The easiest way to teach this technique is to use the instructional video.
In many of the Pueblos of New Mexico (U.S.) Ojos de Dios have traditionally been created for celebration or blessing, presented as a gift or designed to bless a home. Often they reflect a confidence in all-seeing Providence. The spiritual eye has the power to see and understand things unknown to the physical eye. During Spanish colonial times in New Mexico, from the 1500s to the 1800s, Ojos de Dios were placed where people worked, or where they walked along a trail (Mager, 2012).
Traditional Ojos de Dios are frequently woven in solitude, as part of an extended meditation or prayer. In other settings, their construction is one aspect of longstanding communal engagement and connection. For centuries, young people in the mountains of New Mexico have made Ojos de Dios in learning circles (wisdom circles) with their elders. In other parts of the ‘New World’ they were used as ritual objects or for rites of passage. Today, artisans weave complicated or variegated versions of the traditional Ojo de Dios, selling them as decorations or religious objects. There has also been a huge increase in the use of Ojos de Dios as an easy and fun craft for children, but with the meditative and collaborative aspects removed. (Wikipedia)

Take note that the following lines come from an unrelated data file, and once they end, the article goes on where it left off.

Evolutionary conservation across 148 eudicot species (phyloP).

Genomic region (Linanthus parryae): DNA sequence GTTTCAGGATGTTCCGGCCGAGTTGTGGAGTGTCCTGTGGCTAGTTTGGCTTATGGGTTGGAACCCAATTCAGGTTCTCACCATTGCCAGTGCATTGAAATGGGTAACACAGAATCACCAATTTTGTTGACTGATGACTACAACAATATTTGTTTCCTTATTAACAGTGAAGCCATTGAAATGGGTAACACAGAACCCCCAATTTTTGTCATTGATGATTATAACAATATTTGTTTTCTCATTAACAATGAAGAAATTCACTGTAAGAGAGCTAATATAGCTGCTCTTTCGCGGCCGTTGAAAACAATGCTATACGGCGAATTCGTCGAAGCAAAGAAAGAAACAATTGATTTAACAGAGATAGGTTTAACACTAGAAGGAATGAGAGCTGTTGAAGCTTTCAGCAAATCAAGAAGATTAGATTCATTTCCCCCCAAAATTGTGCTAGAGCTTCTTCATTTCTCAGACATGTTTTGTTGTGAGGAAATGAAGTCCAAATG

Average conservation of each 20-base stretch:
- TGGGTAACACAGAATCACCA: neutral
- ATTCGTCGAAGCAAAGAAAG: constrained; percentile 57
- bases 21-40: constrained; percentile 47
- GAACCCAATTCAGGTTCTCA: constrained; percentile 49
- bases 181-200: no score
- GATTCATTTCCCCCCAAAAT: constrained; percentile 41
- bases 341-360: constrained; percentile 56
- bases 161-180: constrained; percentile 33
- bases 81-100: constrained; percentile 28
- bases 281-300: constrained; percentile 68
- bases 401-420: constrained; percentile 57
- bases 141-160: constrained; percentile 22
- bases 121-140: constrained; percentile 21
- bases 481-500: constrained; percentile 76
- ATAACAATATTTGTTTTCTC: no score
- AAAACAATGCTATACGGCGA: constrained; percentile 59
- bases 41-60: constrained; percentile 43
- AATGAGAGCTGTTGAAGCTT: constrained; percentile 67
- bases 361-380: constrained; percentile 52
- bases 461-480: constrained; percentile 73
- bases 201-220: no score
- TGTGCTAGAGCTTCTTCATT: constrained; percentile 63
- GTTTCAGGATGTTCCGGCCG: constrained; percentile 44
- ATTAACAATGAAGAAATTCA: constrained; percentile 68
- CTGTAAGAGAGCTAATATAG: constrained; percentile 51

For the Gallery:
Please tag the God’s Eyes and put them in ziplock bags with your class name written on the outside.